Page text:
Nactabaeus, Pharaoh of Egypt (Fictitious Person)

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Nactabaeus אחרון מלכי יהודה

Italian: Nactabaeus Re di Giuda
Also Known As: "Wehimbre Necho", "King of Egypt"
Death: (Date and location unknown)
Immediate Family:

Partner of Queen Khedebneithirbinet I .
Father of Scota, Queen of the Gadelians (Fictitious Person) and Princess Scota x

Managed by: Justin Swanström
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About Nactabaeus, Pharaoh of Egypt (Fictitious Person)

He is named only in Irish legend a thousand years after his supposed life as the Pharaoh of the Exodus. Some modern genealogists have speculated that Nactabaeus might have been Necho I or Necho II.


Another thought about Nactabaeus.... (Covers the other options names for Scota's father's name - same person, although the names are very different depending on the source):

Scota was the daughter of Egyptian Pharaoh Smenkhkare. Smenkhkare was known by several other names and spellings of his own name. These include Smenkhkara, Smenkhkaron, Achencheres or Akenkeres (the Greek form, used in Manetho’s Egyptian King List), Cencheres (the version used by the Christian church-father Eusebius), and Cinciris or Cingeris (from early Gaelic history).

Kheperkare Nakhtnebef, better known with his hellenized name Nectanebo I, was an ancient Egyptian pharaoh, founder of the last native dynasty of Egypt, the thirtieth.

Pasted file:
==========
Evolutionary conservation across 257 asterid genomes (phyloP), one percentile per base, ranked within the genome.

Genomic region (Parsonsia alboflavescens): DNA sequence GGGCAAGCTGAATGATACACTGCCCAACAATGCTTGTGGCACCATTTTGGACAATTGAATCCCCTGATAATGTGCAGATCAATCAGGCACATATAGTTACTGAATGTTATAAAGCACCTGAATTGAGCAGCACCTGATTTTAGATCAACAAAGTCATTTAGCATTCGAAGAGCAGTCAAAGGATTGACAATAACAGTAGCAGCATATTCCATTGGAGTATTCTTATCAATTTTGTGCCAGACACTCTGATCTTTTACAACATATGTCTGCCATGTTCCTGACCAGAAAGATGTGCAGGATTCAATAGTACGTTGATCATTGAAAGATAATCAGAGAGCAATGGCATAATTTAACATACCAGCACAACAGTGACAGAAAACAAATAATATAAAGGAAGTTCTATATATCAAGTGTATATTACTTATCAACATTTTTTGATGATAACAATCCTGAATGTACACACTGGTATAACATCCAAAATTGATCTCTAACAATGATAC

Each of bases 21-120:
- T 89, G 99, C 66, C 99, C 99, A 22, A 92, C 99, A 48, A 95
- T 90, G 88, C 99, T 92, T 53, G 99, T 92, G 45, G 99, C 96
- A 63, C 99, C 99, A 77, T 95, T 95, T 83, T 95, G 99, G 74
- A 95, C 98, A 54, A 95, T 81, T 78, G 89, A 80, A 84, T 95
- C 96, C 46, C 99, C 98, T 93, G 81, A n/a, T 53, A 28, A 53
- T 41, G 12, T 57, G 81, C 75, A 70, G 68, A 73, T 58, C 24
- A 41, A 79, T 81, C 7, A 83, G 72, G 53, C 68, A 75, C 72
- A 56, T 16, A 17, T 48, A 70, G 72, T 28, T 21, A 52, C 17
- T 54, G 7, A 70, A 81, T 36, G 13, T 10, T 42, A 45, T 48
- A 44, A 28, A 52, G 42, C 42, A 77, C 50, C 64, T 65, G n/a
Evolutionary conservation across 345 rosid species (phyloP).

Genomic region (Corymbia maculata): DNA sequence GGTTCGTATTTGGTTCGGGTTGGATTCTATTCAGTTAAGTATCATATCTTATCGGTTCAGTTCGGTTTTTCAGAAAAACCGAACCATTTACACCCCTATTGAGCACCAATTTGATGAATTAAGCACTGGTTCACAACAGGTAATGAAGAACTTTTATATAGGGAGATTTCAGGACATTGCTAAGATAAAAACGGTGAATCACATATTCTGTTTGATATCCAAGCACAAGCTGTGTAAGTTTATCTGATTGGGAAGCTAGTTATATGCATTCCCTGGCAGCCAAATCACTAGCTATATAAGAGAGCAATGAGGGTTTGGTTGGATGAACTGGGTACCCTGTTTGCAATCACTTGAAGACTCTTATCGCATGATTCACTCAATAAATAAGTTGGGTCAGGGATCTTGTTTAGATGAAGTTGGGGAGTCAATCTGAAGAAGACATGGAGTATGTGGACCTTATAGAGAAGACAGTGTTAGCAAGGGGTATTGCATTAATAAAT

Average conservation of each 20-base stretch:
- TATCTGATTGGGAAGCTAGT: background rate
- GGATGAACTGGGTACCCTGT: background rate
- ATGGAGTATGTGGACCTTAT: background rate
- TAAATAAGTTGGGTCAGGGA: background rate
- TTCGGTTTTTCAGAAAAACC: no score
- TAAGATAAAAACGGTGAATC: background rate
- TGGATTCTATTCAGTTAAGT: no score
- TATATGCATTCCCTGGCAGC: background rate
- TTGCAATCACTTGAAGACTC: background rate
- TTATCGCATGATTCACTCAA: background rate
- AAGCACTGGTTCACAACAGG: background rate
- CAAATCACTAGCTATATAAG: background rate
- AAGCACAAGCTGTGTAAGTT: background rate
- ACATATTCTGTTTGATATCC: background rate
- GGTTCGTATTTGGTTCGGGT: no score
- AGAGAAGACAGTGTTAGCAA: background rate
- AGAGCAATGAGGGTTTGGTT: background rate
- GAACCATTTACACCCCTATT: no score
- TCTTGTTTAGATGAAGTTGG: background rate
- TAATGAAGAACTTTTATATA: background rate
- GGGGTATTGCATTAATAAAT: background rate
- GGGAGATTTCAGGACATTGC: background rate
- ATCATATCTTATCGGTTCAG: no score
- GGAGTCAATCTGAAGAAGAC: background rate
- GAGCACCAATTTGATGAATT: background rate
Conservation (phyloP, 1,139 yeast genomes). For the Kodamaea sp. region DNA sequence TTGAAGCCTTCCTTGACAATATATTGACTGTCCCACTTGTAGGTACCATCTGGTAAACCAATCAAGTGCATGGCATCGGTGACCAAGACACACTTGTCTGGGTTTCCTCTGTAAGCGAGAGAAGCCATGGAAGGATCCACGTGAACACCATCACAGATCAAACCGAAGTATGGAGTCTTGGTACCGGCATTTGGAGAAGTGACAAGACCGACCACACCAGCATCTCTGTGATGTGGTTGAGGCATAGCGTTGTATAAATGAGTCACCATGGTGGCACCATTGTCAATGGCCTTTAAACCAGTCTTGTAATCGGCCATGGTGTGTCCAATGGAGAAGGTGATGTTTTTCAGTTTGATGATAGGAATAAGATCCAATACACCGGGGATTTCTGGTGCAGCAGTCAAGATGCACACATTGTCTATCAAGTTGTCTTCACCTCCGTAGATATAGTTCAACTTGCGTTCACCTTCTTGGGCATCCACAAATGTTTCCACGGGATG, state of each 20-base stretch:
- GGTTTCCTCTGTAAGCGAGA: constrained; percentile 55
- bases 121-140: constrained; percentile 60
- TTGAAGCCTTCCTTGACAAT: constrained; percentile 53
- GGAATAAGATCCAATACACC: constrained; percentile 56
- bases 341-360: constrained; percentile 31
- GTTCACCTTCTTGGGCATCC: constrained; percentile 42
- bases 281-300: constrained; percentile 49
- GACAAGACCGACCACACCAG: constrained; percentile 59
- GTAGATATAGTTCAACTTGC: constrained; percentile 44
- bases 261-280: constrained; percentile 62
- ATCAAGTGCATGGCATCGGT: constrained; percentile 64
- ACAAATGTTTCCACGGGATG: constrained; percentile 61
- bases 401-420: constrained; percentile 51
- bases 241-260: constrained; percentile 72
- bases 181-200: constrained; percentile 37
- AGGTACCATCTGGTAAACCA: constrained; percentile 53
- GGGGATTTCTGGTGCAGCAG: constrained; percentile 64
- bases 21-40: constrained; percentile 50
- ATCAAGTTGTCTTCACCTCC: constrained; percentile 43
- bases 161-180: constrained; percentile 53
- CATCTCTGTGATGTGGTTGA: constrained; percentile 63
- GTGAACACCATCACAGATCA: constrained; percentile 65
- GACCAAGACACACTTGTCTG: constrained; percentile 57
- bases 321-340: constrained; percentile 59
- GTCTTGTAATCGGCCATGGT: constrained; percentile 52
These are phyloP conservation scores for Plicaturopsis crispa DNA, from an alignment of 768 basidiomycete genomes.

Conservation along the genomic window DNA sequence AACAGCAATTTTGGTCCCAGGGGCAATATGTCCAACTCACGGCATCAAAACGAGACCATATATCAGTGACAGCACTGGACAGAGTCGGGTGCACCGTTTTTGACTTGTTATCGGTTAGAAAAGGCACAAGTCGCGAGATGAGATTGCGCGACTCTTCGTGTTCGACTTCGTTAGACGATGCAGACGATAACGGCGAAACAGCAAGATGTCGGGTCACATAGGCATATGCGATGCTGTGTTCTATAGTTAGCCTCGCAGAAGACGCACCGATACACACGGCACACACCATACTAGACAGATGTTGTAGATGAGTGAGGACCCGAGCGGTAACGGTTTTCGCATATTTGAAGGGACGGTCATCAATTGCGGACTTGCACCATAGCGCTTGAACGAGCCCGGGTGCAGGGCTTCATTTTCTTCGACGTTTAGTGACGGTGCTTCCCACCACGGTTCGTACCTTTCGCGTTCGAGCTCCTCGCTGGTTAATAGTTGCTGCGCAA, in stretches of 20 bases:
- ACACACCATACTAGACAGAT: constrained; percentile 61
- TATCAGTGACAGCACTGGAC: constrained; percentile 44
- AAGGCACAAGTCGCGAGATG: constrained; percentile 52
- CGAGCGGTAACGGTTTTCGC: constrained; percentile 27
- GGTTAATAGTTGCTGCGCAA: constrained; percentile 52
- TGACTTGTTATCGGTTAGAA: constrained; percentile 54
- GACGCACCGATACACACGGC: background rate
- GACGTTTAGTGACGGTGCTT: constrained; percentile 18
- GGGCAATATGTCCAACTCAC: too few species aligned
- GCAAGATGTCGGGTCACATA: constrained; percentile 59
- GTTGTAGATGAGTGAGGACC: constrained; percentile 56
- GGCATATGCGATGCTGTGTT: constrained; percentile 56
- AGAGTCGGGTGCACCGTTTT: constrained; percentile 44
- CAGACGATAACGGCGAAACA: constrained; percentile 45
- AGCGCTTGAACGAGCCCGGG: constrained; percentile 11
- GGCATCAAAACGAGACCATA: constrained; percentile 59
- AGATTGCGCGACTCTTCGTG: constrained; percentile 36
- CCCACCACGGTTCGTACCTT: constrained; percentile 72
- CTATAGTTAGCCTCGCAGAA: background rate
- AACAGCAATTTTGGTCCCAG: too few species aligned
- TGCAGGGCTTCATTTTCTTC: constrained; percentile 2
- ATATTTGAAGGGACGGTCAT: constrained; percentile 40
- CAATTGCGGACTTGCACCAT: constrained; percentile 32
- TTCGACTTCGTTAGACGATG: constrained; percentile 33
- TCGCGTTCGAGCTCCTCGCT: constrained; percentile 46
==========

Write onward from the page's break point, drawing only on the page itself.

Nectanebo was an army general from Sebennytos, son of an important military officer named Teos (hellenization of the Egyptian name Djedhor). A stele found at Hermopolis[4] provides clues that he came to power by overthrowing, and possibly putting to death, the last pharaoh of the 29th Dynasty Nepherites II.[5] It has been suggested that Nectanebo was assisted in the coup by the Athenian general Chabrias. Nectanebo carried out the coronation ceremony in c. 379/8 BCE in both Sais and Memphis,[6] and shifted the capital from Mendes to Sebennytos.[7]

The relationships between Nectanebo and the pharaohs of the previous dynasty are not entirely clear. He showed little regard for both Nepherites II and his father Achoris, calling the former inept and the latter an usurper.[8][9] He seemed to have had a higher regard for Nepherites I; this king has been considered to be Nectanebo's father or grandfather, although it is now believed that this view was due to a misinterpretation of the Demotic Chronicle.[5] However, it has been suggested that both Achoris and Nectanebo may have been Nepherites I's relatives in some way.[9]

Nectanebo had two known sons: Teos, who was his appointed successor, and Tjahapimu.[5]

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